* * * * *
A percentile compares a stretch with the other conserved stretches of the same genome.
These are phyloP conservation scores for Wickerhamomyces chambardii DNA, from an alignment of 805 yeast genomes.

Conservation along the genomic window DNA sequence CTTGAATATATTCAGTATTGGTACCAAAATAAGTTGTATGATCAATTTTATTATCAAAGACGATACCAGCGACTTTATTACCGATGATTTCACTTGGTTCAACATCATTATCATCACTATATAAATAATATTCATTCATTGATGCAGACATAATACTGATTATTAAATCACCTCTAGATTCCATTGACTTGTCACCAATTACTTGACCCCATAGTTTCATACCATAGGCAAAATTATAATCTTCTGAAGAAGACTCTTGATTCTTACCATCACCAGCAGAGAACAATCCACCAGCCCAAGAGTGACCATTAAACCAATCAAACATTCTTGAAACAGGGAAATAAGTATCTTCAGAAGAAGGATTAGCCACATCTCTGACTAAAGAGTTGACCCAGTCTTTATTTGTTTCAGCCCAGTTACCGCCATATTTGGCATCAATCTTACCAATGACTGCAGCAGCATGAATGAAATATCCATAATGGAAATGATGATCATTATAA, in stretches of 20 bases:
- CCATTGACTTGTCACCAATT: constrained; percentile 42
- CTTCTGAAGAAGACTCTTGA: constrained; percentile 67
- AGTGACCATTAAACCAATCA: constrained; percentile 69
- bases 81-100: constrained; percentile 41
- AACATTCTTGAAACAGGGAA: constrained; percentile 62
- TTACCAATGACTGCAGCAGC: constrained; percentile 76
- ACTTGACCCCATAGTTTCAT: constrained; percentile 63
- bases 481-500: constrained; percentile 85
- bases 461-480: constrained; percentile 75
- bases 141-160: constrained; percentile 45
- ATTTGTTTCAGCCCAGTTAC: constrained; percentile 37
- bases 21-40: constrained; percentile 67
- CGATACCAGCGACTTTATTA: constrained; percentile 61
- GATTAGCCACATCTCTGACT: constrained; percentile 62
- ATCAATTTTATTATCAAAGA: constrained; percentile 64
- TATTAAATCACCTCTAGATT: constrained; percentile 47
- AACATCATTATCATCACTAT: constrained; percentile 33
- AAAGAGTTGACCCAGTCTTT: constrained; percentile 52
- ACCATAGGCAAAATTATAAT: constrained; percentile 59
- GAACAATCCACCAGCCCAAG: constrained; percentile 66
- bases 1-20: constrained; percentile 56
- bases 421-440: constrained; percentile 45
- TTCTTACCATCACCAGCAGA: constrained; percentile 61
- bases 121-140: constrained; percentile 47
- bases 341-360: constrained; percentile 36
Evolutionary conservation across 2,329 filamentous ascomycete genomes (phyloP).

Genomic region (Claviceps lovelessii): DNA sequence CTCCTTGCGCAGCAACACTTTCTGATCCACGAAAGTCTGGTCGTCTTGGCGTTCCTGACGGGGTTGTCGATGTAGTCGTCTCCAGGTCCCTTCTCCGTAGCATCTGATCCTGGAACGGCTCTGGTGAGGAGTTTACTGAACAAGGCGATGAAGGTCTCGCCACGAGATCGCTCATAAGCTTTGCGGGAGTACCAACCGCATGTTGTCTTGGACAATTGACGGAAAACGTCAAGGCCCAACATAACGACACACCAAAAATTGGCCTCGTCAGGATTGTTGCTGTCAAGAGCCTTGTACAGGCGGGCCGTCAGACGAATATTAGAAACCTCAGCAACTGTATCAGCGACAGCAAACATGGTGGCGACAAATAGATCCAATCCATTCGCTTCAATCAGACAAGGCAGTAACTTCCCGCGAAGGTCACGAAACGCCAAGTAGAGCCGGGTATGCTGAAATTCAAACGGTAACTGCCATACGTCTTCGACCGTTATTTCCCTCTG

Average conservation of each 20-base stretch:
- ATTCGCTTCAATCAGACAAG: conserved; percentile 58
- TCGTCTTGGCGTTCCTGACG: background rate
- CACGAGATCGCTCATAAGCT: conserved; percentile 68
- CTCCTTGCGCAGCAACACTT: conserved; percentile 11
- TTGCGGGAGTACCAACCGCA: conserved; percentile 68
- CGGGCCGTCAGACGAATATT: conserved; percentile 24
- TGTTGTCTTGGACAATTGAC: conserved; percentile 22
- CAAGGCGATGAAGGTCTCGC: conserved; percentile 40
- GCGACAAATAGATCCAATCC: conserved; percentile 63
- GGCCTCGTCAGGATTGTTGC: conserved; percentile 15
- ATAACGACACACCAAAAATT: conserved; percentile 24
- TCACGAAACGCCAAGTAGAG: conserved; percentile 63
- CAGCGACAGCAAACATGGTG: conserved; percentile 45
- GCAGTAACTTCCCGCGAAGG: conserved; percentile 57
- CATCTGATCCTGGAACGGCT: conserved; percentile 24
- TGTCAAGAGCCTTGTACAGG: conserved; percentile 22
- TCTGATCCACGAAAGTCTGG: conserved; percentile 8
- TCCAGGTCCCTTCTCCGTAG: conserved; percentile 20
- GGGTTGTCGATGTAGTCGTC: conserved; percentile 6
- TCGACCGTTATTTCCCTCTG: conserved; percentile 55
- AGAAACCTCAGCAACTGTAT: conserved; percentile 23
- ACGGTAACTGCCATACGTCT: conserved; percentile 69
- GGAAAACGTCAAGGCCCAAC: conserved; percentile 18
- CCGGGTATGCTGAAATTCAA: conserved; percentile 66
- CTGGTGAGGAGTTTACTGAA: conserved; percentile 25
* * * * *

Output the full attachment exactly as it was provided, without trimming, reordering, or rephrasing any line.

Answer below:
A percentile compares a stretch with the other conserved stretches of the same genome.
These are phyloP conservation scores for Wickerhamomyces chambardii DNA, from an alignment of 805 yeast genomes.

Conservation along the genomic window DNA sequence CTTGAATATATTCAGTATTGGTACCAAAATAAGTTGTATGATCAATTTTATTATCAAAGACGATACCAGCGACTTTATTACCGATGATTTCACTTGGTTCAACATCATTATCATCACTATATAAATAATATTCATTCATTGATGCAGACATAATACTGATTATTAAATCACCTCTAGATTCCATTGACTTGTCACCAATTACTTGACCCCATAGTTTCATACCATAGGCAAAATTATAATCTTCTGAAGAAGACTCTTGATTCTTACCATCACCAGCAGAGAACAATCCACCAGCCCAAGAGTGACCATTAAACCAATCAAACATTCTTGAAACAGGGAAATAAGTATCTTCAGAAGAAGGATTAGCCACATCTCTGACTAAAGAGTTGACCCAGTCTTTATTTGTTTCAGCCCAGTTACCGCCATATTTGGCATCAATCTTACCAATGACTGCAGCAGCATGAATGAAATATCCATAATGGAAATGATGATCATTATAA, in stretches of 20 bases:
- CCATTGACTTGTCACCAATT: constrained; percentile 42
- CTTCTGAAGAAGACTCTTGA: constrained; percentile 67
- AGTGACCATTAAACCAATCA: constrained; percentile 69
- bases 81-100: constrained; percentile 41
- AACATTCTTGAAACAGGGAA: constrained; percentile 62
- TTACCAATGACTGCAGCAGC: constrained; percentile 76
- ACTTGACCCCATAGTTTCAT: constrained; percentile 63
- bases 481-500: constrained; percentile 85
- bases 461-480: constrained; percentile 75
- bases 141-160: constrained; percentile 45
- ATTTGTTTCAGCCCAGTTAC: constrained; percentile 37
- bases 21-40: constrained; percentile 67
- CGATACCAGCGACTTTATTA: constrained; percentile 61
- GATTAGCCACATCTCTGACT: constrained; percentile 62
- ATCAATTTTATTATCAAAGA: constrained; percentile 64
- TATTAAATCACCTCTAGATT: constrained; percentile 47
- AACATCATTATCATCACTAT: constrained; percentile 33
- AAAGAGTTGACCCAGTCTTT: constrained; percentile 52
- ACCATAGGCAAAATTATAAT: constrained; percentile 59
- GAACAATCCACCAGCCCAAG: constrained; percentile 66
- bases 1-20: constrained; percentile 56
- bases 421-440: constrained; percentile 45
- TTCTTACCATCACCAGCAGA: constrained; percentile 61
- bases 121-140: constrained; percentile 47
- bases 341-360: constrained; percentile 36
Evolutionary conservation across 2,329 filamentous ascomycete genomes (phyloP).

Genomic region (Claviceps lovelessii): DNA sequence CTCCTTGCGCAGCAACACTTTCTGATCCACGAAAGTCTGGTCGTCTTGGCGTTCCTGACGGGGTTGTCGATGTAGTCGTCTCCAGGTCCCTTCTCCGTAGCATCTGATCCTGGAACGGCTCTGGTGAGGAGTTTACTGAACAAGGCGATGAAGGTCTCGCCACGAGATCGCTCATAAGCTTTGCGGGAGTACCAACCGCATGTTGTCTTGGACAATTGACGGAAAACGTCAAGGCCCAACATAACGACACACCAAAAATTGGCCTCGTCAGGATTGTTGCTGTCAAGAGCCTTGTACAGGCGGGCCGTCAGACGAATATTAGAAACCTCAGCAACTGTATCAGCGACAGCAAACATGGTGGCGACAAATAGATCCAATCCATTCGCTTCAATCAGACAAGGCAGTAACTTCCCGCGAAGGTCACGAAACGCCAAGTAGAGCCGGGTATGCTGAAATTCAAACGGTAACTGCCATACGTCTTCGACCGTTATTTCCCTCTG

Average conservation of each 20-base stretch:
- ATTCGCTTCAATCAGACAAG: conserved; percentile 58
- TCGTCTTGGCGTTCCTGACG: background rate
- CACGAGATCGCTCATAAGCT: conserved; percentile 68
- CTCCTTGCGCAGCAACACTT: conserved; percentile 11
- TTGCGGGAGTACCAACCGCA: conserved; percentile 68
- CGGGCCGTCAGACGAATATT: conserved; percentile 24
- TGTTGTCTTGGACAATTGAC: conserved; percentile 22
- CAAGGCGATGAAGGTCTCGC: conserved; percentile 40
- GCGACAAATAGATCCAATCC: conserved; percentile 63
- GGCCTCGTCAGGATTGTTGC: conserved; percentile 15
- ATAACGACACACCAAAAATT: conserved; percentile 24
- TCACGAAACGCCAAGTAGAG: conserved; percentile 63
- CAGCGACAGCAAACATGGTG: conserved; percentile 45
- GCAGTAACTTCCCGCGAAGG: conserved; percentile 57
- CATCTGATCCTGGAACGGCT: conserved; percentile 24
- TGTCAAGAGCCTTGTACAGG: conserved; percentile 22
- TCTGATCCACGAAAGTCTGG: conserved; percentile 8
- TCCAGGTCCCTTCTCCGTAG: conserved; percentile 20
- GGGTTGTCGATGTAGTCGTC: conserved; percentile 6
- TCGACCGTTATTTCCCTCTG: conserved; percentile 55
- AGAAACCTCAGCAACTGTAT: conserved; percentile 23
- ACGGTAACTGCCATACGTCT: conserved; percentile 69
- GGAAAACGTCAAGGCCCAAC: conserved; percentile 18
- CCGGGTATGCTGAAATTCAA: conserved; percentile 66
- CTGGTGAGGAGTTTACTGAA: conserved; percentile 25